EURODAC and data protection (2/2) : Protection framework
If EURODAC intends to participate in the effective control of the Union’s external borders, and aims at optimal regulation of migration flows, the n ature of the data collected raises questions about the protection of the persons concerned by the collection and processing of these data. In fact, when studying the existing regulatory framework, the multitude of rules applicable in this area should be highlighted.
Indeed, recital 43 of the EURODAC Regulation refers to the rules contained in Regulation (EU) N°2018/1725 of the European Parliament and of the Council of 23 October 2018 when the data processing is carried out by Union institutions, bodies, offices and agencies (eu-LISA in the framework of EURODAC).
Conversely, in cases where the collection and processing is carried out by a Member State, two texts are likely to apply. The first of these is Regulation (EU) N°2016/679 of the European Parliament and of the Council of 27 April 2016, also known as the General Data Protection Regulation (GDPR), which is well known and which lays down a number of provisions and guarantees for the benefit of data subjects, in particular in terms of purpose and data limitation, lawfulness, fairness and transparency of processing operations. However, this Regulation does not apply in cases where processing activities are carried out by competent authorities for the purpose of the prevention, investigation, detection or prosecution of criminal offences or the execution of criminal penalties, including the protection against, prevention of and response to threats to public security and the free movement of such data. Indeed, in these cases, a second text applies, which is Directive (EU) N°2016/680 of the European Parliament and of the Council, known as the “Police-Justice” Directive, to which must also be added possible transposition standards which, according to the States, may be stricter than the provisions of the Directive.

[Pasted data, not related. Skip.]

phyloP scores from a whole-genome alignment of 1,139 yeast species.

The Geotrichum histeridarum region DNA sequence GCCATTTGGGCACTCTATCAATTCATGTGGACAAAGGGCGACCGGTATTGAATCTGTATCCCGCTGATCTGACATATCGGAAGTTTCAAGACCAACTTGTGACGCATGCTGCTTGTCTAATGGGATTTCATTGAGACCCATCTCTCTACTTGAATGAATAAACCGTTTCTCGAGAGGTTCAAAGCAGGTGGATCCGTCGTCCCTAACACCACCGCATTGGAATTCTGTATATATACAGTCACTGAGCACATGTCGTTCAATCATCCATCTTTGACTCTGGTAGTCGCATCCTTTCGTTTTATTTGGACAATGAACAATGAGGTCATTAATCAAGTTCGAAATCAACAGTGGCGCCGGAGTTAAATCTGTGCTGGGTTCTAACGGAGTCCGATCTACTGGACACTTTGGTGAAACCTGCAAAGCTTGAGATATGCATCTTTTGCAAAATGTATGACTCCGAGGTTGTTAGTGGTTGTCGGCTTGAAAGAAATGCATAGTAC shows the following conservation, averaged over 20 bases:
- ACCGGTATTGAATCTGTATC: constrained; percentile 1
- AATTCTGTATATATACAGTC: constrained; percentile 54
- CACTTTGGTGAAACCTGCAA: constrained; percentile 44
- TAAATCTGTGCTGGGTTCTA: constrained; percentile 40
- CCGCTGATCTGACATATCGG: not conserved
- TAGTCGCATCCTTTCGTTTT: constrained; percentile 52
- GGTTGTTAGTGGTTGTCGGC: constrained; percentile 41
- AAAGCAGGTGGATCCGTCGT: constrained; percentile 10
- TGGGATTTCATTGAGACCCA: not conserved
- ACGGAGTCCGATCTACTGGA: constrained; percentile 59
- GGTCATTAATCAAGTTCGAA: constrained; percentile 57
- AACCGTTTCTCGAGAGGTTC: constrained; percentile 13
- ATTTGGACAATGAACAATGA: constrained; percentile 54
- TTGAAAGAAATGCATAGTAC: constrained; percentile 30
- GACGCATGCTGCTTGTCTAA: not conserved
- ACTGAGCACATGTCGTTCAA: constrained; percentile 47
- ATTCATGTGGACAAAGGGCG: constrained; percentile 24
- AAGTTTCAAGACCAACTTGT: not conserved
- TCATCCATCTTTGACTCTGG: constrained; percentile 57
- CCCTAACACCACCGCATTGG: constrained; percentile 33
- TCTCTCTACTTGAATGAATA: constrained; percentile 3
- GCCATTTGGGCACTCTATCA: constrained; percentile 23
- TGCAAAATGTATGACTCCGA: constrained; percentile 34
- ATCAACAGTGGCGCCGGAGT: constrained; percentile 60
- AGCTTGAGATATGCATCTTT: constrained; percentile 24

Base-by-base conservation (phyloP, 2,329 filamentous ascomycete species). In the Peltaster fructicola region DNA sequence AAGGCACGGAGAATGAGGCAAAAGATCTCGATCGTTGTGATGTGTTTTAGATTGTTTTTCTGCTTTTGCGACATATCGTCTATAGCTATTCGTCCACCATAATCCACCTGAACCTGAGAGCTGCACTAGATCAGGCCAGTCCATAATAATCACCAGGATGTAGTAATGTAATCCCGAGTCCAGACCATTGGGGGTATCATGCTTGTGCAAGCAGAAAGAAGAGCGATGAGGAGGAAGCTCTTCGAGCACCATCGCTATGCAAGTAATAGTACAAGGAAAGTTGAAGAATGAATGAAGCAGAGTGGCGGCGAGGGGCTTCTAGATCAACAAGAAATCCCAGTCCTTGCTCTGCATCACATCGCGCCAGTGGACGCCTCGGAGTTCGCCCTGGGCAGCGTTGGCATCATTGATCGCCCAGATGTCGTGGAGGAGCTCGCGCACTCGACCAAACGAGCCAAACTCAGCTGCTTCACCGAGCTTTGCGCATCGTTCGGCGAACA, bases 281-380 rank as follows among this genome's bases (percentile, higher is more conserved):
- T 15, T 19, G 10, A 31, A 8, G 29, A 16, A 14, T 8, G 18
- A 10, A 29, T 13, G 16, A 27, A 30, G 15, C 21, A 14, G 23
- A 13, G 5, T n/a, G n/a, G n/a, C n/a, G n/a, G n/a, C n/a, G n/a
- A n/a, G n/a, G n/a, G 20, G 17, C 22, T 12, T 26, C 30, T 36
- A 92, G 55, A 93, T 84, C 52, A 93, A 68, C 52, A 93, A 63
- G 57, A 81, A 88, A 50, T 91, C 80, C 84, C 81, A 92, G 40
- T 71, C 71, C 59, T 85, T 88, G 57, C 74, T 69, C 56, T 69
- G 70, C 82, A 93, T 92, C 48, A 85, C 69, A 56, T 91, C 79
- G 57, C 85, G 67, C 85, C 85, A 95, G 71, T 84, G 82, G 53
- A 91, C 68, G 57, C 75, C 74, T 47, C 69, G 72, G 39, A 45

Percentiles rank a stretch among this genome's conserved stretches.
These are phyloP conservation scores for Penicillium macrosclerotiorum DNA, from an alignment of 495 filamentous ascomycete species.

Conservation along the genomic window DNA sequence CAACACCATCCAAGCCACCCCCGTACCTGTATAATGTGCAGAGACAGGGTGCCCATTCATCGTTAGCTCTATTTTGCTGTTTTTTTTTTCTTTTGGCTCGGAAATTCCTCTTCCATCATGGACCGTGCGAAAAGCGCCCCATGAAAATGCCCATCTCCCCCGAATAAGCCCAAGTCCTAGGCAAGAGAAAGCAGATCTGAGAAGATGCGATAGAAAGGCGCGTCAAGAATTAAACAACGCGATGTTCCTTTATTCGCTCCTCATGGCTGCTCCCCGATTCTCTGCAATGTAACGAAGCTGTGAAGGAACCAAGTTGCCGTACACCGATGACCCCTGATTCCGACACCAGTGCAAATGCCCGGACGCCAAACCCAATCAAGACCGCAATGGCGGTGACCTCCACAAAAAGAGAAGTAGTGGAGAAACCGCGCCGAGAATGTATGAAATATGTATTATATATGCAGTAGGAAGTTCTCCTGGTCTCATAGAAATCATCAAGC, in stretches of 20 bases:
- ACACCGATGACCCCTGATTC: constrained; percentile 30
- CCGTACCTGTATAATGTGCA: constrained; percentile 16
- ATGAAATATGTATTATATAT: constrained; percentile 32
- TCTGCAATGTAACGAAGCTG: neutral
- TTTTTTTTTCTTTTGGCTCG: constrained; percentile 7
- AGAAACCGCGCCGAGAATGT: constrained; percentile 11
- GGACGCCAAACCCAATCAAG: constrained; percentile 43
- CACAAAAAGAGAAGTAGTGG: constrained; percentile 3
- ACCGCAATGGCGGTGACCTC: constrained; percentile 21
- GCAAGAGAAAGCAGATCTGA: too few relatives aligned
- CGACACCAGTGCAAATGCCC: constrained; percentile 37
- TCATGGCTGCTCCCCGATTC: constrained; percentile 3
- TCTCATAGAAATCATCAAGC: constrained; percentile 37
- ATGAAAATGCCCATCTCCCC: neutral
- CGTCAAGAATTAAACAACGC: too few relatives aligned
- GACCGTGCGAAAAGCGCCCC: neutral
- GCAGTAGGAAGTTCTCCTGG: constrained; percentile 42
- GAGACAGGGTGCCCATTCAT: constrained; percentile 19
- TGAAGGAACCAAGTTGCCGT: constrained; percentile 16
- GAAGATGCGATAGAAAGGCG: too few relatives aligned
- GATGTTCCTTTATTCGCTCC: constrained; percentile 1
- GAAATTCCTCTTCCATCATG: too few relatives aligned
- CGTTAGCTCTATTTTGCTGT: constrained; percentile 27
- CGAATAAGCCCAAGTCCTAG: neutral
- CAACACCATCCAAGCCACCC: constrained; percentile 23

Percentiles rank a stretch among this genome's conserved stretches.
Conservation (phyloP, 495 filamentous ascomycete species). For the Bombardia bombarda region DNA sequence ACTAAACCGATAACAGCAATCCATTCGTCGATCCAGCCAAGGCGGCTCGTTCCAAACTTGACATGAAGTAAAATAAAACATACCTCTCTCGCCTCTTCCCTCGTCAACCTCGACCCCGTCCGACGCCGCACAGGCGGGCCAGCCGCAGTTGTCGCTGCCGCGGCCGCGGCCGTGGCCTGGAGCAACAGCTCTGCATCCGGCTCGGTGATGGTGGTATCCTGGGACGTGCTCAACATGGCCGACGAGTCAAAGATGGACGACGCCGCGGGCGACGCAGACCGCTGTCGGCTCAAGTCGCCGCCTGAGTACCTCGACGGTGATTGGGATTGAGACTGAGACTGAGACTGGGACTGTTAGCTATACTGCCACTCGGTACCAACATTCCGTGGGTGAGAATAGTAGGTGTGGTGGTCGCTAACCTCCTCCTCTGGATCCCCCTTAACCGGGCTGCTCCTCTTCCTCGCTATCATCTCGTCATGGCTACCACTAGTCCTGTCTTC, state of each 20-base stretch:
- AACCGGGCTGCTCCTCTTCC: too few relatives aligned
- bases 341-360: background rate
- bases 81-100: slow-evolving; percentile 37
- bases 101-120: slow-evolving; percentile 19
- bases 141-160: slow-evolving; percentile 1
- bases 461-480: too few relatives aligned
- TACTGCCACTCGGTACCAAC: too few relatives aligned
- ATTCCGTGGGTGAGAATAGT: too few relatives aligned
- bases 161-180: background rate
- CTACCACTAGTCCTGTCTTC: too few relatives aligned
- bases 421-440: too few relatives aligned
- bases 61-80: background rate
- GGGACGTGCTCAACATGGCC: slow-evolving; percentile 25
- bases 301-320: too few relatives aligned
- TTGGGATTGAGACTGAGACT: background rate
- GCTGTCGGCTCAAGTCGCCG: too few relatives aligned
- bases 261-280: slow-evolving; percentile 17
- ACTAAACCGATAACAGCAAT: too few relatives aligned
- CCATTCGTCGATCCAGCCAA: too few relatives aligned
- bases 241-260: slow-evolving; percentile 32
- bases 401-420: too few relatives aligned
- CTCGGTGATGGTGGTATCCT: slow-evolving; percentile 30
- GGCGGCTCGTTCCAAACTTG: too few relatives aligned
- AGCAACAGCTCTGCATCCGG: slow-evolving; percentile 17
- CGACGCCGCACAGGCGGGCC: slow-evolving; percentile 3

Above all, in addition to these general texts, the Union has developed legal regimes specific to certain bodies or organisations of the Union, and to certain databases. This is the case with EURODAC, for which Regulation N°603/2013 provides in Chapter VII for special rules on the responsibility of the Member State of origin for data processing (Article 23), transmission of data to the Central System and between Member States (Articles 24 and 26), and the rights of the data subjects concerned by the collection and processing (Article 29).
However, this plurality of applicable provisions leads to two notable consequences:
The first concerns the readability of the general framework applicable. Indeed, the multitude of applicable provisions is not such as to make the framework comprehensible and more transparent to the layman, who often finds himself drowned under the legal rules applicable to the processing in question. This situation is therefore likely to hamper the principle of transparency which should guide collection and processing operations and, above all, to hinder the understanding and exercise of the rights of data subjects.
The second consequence lies in the scope of protection. Indeed, in the context of the management of external borders, biometric data are massively used. Taking up the general scheme of the GDPR, biometric data are subject to a more extensive protection due to their sensitive nature. However, this is not the case with the “police-justice” directive which, under cover of a public security imperative, does not provide for a special legal regime for sensitive data (and therefore biometric data). Moreover, the notion of consent as a condition for the lawfulness of processing, which is at the heart of the GDPR, is not a necessary condition for processing under the regime established by the “police-justice” directive.